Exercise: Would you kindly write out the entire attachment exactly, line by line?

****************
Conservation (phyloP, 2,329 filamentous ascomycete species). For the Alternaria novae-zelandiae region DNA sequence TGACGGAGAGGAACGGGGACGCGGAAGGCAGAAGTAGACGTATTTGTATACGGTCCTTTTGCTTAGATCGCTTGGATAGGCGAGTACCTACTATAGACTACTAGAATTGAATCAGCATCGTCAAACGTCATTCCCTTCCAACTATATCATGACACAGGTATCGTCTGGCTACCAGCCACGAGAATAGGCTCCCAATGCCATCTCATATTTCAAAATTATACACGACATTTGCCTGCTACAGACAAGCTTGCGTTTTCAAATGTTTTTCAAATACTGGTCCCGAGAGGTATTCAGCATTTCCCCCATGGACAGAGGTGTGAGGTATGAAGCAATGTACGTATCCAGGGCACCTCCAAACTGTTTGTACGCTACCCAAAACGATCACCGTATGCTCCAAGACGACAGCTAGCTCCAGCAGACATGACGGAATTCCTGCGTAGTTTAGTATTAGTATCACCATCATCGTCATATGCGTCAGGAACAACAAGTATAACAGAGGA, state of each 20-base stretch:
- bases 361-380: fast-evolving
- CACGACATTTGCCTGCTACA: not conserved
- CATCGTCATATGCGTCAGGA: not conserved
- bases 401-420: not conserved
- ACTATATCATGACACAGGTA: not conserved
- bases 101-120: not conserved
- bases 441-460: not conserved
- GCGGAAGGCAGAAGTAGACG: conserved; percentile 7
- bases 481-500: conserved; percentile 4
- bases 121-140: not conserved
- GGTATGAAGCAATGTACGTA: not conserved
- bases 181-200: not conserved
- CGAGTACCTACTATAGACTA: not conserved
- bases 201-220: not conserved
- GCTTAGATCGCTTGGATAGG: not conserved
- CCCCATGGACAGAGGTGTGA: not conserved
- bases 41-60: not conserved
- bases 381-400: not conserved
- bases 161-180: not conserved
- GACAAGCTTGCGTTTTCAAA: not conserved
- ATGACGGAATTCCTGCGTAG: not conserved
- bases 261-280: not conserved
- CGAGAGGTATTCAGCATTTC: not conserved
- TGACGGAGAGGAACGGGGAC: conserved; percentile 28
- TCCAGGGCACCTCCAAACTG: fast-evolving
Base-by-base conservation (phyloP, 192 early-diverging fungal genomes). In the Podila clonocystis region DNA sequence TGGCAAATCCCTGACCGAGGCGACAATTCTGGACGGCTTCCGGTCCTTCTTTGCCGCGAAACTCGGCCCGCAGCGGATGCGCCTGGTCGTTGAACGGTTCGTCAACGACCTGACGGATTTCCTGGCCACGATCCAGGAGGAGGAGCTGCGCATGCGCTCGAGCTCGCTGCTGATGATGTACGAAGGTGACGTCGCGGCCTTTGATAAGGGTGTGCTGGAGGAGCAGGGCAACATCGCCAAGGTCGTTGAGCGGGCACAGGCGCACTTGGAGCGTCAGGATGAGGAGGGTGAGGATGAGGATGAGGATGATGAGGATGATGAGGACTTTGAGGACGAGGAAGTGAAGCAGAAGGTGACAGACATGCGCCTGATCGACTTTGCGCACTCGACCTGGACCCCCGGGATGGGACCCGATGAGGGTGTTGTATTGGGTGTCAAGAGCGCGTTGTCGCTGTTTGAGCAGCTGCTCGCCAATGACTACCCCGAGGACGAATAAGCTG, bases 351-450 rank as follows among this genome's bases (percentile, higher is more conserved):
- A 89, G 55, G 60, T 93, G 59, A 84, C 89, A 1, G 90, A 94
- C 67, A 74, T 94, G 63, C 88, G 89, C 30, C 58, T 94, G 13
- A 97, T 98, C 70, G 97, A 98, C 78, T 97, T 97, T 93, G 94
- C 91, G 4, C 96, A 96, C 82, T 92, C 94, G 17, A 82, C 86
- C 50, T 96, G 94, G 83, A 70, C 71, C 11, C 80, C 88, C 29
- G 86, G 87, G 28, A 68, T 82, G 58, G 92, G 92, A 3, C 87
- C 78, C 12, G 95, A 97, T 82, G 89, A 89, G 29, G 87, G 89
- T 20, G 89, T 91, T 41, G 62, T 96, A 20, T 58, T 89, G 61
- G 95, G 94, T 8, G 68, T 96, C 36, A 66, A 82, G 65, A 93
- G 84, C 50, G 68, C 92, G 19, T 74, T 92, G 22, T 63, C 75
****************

Conservation (phyloP, 2,329 filamentous ascomycete species). For the Alternaria novae-zelandiae region DNA sequence TGACGGAGAGGAACGGGGACGCGGAAGGCAGAAGTAGACGTATTTGTATACGGTCCTTTTGCTTAGATCGCTTGGATAGGCGAGTACCTACTATAGACTACTAGAATTGAATCAGCATCGTCAAACGTCATTCCCTTCCAACTATATCATGACACAGGTATCGTCTGGCTACCAGCCACGAGAATAGGCTCCCAATGCCATCTCATATTTCAAAATTATACACGACATTTGCCTGCTACAGACAAGCTTGCGTTTTCAAATGTTTTTCAAATACTGGTCCCGAGAGGTATTCAGCATTTCCCCCATGGACAGAGGTGTGAGGTATGAAGCAATGTACGTATCCAGGGCACCTCCAAACTGTTTGTACGCTACCCAAAACGATCACCGTATGCTCCAAGACGACAGCTAGCTCCAGCAGACATGACGGAATTCCTGCGTAGTTTAGTATTAGTATCACCATCATCGTCATATGCGTCAGGAACAACAAGTATAACAGAGGA, state of each 20-base stretch:
- bases 361-380: fast-evolving
- CACGACATTTGCCTGCTACA: not conserved
- CATCGTCATATGCGTCAGGA: not conserved
- bases 401-420: not conserved
- ACTATATCATGACACAGGTA: not conserved
- bases 101-120: not conserved
- bases 441-460: not conserved
- GCGGAAGGCAGAAGTAGACG: conserved; percentile 7
- bases 481-500: conserved; percentile 4
- bases 121-140: not conserved
- GGTATGAAGCAATGTACGTA: not conserved
- bases 181-200: not conserved
- CGAGTACCTACTATAGACTA: not conserved
- bases 201-220: not conserved
- GCTTAGATCGCTTGGATAGG: not conserved
- CCCCATGGACAGAGGTGTGA: not conserved
- bases 41-60: not conserved
- bases 381-400: not conserved
- bases 161-180: not conserved
- GACAAGCTTGCGTTTTCAAA: not conserved
- ATGACGGAATTCCTGCGTAG: not conserved
- bases 261-280: not conserved
- CGAGAGGTATTCAGCATTTC: not conserved
- TGACGGAGAGGAACGGGGAC: conserved; percentile 28
- TCCAGGGCACCTCCAAACTG: fast-evolving
Base-by-base conservation (phyloP, 192 early-diverging fungal genomes). In the Podila clonocystis region DNA sequence TGGCAAATCCCTGACCGAGGCGACAATTCTGGACGGCTTCCGGTCCTTCTTTGCCGCGAAACTCGGCCCGCAGCGGATGCGCCTGGTCGTTGAACGGTTCGTCAACGACCTGACGGATTTCCTGGCCACGATCCAGGAGGAGGAGCTGCGCATGCGCTCGAGCTCGCTGCTGATGATGTACGAAGGTGACGTCGCGGCCTTTGATAAGGGTGTGCTGGAGGAGCAGGGCAACATCGCCAAGGTCGTTGAGCGGGCACAGGCGCACTTGGAGCGTCAGGATGAGGAGGGTGAGGATGAGGATGAGGATGATGAGGATGATGAGGACTTTGAGGACGAGGAAGTGAAGCAGAAGGTGACAGACATGCGCCTGATCGACTTTGCGCACTCGACCTGGACCCCCGGGATGGGACCCGATGAGGGTGTTGTATTGGGTGTCAAGAGCGCGTTGTCGCTGTTTGAGCAGCTGCTCGCCAATGACTACCCCGAGGACGAATAAGCTG, bases 351-450 rank as follows among this genome's bases (percentile, higher is more conserved):
- A 89, G 55, G 60, T 93, G 59, A 84, C 89, A 1, G 90, A 94
- C 67, A 74, T 94, G 63, C 88, G 89, C 30, C 58, T 94, G 13
- A 97, T 98, C 70, G 97, A 98, C 78, T 97, T 97, T 93, G 94
- C 91, G 4, C 96, A 96, C 82, T 92, C 94, G 17, A 82, C 86
- C 50, T 96, G 94, G 83, A 70, C 71, C 11, C 80, C 88, C 29
- G 86, G 87, G 28, A 68, T 82, G 58, G 92, G 92, A 3, C 87
- C 78, C 12, G 95, A 97, T 82, G 89, A 89, G 29, G 87, G 89
- T 20, G 89, T 91, T 41, G 62, T 96, A 20, T 58, T 89, G 61
- G 95, G 94, T 8, G 68, T 96, C 36, A 66, A 82, G 65, A 93
- G 84, C 50, G 68, C 92, G 19, T 74, T 92, G 22, T 63, C 75